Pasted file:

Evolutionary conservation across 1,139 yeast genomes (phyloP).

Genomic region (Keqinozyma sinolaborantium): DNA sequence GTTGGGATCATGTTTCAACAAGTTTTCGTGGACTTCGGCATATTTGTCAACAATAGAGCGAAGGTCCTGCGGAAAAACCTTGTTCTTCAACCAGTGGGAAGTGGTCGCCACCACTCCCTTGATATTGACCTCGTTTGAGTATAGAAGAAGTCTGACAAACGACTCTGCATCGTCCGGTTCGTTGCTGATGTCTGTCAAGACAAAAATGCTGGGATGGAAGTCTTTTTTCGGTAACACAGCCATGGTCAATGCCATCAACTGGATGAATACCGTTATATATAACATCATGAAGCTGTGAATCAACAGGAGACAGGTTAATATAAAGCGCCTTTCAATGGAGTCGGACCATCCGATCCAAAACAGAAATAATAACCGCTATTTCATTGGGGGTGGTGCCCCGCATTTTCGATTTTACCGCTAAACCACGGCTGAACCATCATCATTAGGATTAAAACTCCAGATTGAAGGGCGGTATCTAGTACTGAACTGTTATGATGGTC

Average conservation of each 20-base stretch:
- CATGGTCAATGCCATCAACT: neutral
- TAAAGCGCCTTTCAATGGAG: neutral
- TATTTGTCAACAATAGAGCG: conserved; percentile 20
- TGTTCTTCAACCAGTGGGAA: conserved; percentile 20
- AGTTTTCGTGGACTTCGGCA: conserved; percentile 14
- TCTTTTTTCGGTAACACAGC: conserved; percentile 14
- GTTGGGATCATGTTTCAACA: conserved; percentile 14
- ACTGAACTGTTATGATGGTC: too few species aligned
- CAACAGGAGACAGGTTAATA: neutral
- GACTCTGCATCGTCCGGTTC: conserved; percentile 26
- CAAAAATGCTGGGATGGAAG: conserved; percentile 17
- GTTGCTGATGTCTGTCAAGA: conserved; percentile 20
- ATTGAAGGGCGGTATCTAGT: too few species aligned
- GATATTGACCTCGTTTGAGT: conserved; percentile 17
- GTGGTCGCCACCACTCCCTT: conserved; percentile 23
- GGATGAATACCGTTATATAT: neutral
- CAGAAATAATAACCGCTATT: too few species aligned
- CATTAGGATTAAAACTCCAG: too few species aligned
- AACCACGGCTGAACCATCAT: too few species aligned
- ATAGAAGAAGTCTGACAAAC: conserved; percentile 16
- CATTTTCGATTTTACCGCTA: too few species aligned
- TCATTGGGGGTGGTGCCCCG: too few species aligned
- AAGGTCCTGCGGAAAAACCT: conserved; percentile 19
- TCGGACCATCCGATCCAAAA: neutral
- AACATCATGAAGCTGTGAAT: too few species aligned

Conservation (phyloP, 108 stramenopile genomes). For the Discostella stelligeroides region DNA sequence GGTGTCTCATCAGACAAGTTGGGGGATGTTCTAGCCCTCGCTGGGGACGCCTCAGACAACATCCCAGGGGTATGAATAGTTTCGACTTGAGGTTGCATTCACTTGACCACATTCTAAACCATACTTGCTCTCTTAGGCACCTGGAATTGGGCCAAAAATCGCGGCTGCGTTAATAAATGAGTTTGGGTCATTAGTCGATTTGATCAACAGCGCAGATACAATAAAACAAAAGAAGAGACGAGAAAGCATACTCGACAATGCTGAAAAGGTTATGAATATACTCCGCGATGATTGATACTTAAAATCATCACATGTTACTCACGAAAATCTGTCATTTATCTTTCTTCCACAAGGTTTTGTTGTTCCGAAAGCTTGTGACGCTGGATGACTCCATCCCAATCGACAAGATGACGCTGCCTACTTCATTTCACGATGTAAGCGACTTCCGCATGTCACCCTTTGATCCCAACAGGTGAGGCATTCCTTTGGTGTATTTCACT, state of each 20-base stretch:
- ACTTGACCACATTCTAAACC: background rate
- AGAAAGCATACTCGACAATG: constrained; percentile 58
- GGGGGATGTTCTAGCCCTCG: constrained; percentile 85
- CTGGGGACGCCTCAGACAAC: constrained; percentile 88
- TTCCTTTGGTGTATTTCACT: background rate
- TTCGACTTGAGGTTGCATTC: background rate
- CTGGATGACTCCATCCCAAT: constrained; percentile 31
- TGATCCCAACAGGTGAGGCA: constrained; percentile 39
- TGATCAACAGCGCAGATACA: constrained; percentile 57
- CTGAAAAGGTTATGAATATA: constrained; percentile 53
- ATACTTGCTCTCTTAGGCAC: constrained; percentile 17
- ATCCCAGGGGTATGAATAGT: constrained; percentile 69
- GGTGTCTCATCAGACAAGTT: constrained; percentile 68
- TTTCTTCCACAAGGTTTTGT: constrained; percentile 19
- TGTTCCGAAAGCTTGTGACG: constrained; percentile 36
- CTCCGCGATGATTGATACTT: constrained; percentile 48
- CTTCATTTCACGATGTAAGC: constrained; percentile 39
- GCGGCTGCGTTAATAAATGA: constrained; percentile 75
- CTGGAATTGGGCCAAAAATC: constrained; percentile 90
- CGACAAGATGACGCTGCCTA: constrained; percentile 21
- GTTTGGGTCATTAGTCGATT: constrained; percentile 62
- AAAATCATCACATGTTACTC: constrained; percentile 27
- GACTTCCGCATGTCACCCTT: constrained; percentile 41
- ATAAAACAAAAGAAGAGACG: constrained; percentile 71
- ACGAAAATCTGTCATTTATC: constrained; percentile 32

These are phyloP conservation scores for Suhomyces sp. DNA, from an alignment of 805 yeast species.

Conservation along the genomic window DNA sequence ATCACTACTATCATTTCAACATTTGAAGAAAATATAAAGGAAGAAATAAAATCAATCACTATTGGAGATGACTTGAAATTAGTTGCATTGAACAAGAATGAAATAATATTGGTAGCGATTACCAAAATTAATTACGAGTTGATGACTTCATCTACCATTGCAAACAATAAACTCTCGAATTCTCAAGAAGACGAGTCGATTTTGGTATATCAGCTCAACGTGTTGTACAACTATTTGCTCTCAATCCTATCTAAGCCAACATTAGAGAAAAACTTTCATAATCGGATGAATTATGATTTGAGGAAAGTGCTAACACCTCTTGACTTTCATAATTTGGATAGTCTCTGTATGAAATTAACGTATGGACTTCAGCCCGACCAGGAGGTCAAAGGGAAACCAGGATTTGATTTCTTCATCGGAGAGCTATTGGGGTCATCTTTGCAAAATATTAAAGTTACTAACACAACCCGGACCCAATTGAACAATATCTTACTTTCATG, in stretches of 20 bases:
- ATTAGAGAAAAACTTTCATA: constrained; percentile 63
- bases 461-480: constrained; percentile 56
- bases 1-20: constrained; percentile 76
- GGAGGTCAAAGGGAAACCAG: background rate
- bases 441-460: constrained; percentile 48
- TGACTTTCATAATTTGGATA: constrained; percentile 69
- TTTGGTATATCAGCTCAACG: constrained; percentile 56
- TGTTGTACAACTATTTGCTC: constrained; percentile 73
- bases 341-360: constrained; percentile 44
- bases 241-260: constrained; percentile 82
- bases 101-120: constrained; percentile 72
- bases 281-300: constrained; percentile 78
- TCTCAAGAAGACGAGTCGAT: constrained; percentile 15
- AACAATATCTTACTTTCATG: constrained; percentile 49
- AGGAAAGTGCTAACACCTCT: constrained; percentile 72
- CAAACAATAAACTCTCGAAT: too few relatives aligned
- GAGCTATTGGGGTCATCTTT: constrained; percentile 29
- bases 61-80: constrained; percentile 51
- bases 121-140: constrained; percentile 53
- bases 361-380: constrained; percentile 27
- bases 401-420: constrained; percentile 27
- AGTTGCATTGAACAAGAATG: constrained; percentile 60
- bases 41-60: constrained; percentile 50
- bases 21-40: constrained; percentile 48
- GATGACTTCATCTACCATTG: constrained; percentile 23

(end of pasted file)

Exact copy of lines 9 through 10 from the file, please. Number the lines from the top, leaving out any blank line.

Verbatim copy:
- TCTTTTTTCGGTAACACAGC: conserved; percentile 14
- GTTGGGATCATGTTTCAACA: conserved; percentile 14